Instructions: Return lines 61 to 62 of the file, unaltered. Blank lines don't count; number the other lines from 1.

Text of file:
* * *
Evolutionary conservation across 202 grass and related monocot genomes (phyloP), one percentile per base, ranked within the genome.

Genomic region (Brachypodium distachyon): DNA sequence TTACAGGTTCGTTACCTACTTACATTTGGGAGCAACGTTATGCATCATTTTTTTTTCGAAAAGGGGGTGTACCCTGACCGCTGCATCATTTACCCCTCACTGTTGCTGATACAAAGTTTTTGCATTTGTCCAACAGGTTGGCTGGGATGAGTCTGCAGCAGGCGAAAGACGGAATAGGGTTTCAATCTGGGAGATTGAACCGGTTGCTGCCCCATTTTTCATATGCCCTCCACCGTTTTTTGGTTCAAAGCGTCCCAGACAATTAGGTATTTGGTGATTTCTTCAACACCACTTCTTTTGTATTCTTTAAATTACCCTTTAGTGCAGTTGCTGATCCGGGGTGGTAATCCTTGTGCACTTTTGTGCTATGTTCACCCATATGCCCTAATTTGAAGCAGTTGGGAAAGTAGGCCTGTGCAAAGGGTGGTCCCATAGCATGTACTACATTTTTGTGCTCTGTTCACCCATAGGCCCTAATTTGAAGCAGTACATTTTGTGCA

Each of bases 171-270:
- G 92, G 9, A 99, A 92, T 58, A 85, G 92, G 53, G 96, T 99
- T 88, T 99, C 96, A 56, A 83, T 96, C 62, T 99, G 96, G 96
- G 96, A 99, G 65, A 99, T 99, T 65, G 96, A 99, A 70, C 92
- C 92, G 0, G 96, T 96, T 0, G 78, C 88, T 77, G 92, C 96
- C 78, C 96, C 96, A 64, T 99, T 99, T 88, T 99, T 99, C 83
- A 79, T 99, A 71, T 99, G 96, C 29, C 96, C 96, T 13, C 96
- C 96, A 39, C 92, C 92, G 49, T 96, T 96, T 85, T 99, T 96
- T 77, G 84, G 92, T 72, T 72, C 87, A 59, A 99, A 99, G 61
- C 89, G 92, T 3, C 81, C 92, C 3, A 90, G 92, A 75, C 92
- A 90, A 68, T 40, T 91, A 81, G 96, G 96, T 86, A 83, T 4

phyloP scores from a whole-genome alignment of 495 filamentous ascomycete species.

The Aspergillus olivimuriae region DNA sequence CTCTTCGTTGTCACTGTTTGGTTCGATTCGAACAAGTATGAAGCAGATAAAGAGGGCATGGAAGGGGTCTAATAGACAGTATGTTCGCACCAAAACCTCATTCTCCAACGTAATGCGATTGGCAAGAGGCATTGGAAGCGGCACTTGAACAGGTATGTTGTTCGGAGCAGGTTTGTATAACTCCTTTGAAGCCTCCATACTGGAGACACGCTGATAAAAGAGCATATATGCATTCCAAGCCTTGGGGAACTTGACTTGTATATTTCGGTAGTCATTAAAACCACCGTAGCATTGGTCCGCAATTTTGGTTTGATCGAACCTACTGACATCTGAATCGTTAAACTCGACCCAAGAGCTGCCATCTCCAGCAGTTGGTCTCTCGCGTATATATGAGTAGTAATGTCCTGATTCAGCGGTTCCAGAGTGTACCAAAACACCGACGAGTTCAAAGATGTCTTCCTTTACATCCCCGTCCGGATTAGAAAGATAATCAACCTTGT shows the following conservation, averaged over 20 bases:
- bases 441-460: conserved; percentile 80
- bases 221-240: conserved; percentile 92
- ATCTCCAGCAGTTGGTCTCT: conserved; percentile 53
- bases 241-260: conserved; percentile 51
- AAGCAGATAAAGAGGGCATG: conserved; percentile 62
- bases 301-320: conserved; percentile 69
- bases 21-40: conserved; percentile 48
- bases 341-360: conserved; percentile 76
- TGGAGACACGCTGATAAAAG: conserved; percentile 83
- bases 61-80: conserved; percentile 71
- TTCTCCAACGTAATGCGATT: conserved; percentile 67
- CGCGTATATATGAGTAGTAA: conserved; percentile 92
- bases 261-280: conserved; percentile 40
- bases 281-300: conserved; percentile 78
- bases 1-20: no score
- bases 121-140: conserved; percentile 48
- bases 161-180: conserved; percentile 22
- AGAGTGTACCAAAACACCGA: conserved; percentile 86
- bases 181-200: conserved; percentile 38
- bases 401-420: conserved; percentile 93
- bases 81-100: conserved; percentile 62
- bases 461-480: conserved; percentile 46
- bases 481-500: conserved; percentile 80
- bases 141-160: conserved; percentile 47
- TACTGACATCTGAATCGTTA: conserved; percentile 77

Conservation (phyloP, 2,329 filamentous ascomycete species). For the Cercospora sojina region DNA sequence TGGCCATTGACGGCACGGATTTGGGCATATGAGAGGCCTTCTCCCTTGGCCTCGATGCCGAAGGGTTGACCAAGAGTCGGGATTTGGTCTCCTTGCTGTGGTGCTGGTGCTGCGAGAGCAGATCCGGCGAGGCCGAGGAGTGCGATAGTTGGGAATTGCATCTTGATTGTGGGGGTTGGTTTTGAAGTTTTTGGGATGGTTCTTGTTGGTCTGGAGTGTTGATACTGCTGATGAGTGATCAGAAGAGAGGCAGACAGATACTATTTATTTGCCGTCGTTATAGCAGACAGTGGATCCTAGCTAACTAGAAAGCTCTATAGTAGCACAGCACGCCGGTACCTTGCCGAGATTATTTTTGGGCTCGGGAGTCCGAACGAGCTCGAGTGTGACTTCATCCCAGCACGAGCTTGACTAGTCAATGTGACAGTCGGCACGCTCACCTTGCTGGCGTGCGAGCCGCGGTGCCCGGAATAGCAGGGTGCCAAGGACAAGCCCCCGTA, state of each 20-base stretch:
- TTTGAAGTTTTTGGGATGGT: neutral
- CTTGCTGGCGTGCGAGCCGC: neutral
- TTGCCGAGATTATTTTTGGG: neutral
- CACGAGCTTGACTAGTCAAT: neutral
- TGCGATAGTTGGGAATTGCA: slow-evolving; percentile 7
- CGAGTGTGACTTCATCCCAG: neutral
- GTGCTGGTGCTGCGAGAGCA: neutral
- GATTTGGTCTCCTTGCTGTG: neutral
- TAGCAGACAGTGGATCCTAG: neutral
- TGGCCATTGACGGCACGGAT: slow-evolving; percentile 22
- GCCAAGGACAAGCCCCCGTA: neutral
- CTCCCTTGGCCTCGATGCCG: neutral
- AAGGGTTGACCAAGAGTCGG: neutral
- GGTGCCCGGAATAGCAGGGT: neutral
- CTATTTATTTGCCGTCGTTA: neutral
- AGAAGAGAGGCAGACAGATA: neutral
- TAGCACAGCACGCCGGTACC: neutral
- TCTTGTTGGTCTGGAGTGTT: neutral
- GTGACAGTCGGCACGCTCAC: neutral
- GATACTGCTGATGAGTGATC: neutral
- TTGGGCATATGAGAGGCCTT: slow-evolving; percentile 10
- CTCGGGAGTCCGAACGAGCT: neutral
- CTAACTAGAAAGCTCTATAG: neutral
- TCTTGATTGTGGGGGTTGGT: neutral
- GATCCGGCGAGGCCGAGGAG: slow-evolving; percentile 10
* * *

- GATACTGCTGATGAGTGATC: neutral
- TTGGGCATATGAGAGGCCTT: slow-evolving; percentile 10